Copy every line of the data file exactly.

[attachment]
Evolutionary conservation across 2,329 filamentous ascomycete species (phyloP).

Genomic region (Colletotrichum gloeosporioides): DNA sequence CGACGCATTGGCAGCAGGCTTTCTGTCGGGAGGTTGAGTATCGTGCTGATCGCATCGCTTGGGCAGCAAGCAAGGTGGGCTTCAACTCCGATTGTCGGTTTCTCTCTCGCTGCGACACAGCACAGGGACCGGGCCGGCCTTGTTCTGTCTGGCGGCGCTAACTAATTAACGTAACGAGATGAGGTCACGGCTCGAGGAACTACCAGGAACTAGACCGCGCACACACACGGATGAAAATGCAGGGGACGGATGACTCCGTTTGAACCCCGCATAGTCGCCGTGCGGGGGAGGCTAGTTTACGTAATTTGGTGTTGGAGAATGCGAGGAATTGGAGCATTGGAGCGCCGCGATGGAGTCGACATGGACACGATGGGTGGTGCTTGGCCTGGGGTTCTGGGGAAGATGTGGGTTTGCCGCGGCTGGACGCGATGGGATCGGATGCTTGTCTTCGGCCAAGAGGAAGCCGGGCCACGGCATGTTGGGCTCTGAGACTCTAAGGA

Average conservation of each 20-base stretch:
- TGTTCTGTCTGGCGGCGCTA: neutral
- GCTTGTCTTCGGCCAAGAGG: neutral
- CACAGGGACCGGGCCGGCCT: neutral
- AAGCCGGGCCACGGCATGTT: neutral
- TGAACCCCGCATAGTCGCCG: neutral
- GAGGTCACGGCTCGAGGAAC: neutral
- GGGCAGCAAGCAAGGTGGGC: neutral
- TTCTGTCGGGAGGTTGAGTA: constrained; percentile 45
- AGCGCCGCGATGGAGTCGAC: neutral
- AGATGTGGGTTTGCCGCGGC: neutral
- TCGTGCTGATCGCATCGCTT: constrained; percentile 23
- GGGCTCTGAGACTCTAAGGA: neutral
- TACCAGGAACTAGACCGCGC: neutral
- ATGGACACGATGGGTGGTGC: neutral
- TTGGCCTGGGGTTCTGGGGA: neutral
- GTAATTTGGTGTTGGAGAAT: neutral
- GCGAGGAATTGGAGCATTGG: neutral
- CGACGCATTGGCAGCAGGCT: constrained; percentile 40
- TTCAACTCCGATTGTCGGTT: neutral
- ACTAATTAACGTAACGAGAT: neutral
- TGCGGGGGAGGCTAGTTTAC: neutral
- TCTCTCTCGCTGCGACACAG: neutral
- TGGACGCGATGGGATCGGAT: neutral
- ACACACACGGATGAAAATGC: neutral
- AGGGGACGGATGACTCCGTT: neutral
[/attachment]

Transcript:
Evolutionary conservation across 2,329 filamentous ascomycete species (phyloP).

Genomic region (Colletotrichum gloeosporioides): DNA sequence CGACGCATTGGCAGCAGGCTTTCTGTCGGGAGGTTGAGTATCGTGCTGATCGCATCGCTTGGGCAGCAAGCAAGGTGGGCTTCAACTCCGATTGTCGGTTTCTCTCTCGCTGCGACACAGCACAGGGACCGGGCCGGCCTTGTTCTGTCTGGCGGCGCTAACTAATTAACGTAACGAGATGAGGTCACGGCTCGAGGAACTACCAGGAACTAGACCGCGCACACACACGGATGAAAATGCAGGGGACGGATGACTCCGTTTGAACCCCGCATAGTCGCCGTGCGGGGGAGGCTAGTTTACGTAATTTGGTGTTGGAGAATGCGAGGAATTGGAGCATTGGAGCGCCGCGATGGAGTCGACATGGACACGATGGGTGGTGCTTGGCCTGGGGTTCTGGGGAAGATGTGGGTTTGCCGCGGCTGGACGCGATGGGATCGGATGCTTGTCTTCGGCCAAGAGGAAGCCGGGCCACGGCATGTTGGGCTCTGAGACTCTAAGGA

Average conservation of each 20-base stretch:
- TGTTCTGTCTGGCGGCGCTA: neutral
- GCTTGTCTTCGGCCAAGAGG: neutral
- CACAGGGACCGGGCCGGCCT: neutral
- AAGCCGGGCCACGGCATGTT: neutral
- TGAACCCCGCATAGTCGCCG: neutral
- GAGGTCACGGCTCGAGGAAC: neutral
- GGGCAGCAAGCAAGGTGGGC: neutral
- TTCTGTCGGGAGGTTGAGTA: constrained; percentile 45
- AGCGCCGCGATGGAGTCGAC: neutral
- AGATGTGGGTTTGCCGCGGC: neutral
- TCGTGCTGATCGCATCGCTT: constrained; percentile 23
- GGGCTCTGAGACTCTAAGGA: neutral
- TACCAGGAACTAGACCGCGC: neutral
- ATGGACACGATGGGTGGTGC: neutral
- TTGGCCTGGGGTTCTGGGGA: neutral
- GTAATTTGGTGTTGGAGAAT: neutral
- GCGAGGAATTGGAGCATTGG: neutral
- CGACGCATTGGCAGCAGGCT: constrained; percentile 40
- TTCAACTCCGATTGTCGGTT: neutral
- ACTAATTAACGTAACGAGAT: neutral
- TGCGGGGGAGGCTAGTTTAC: neutral
- TCTCTCTCGCTGCGACACAG: neutral
- TGGACGCGATGGGATCGGAT: neutral
- ACACACACGGATGAAAATGC: neutral
- AGGGGACGGATGACTCCGTT: neutral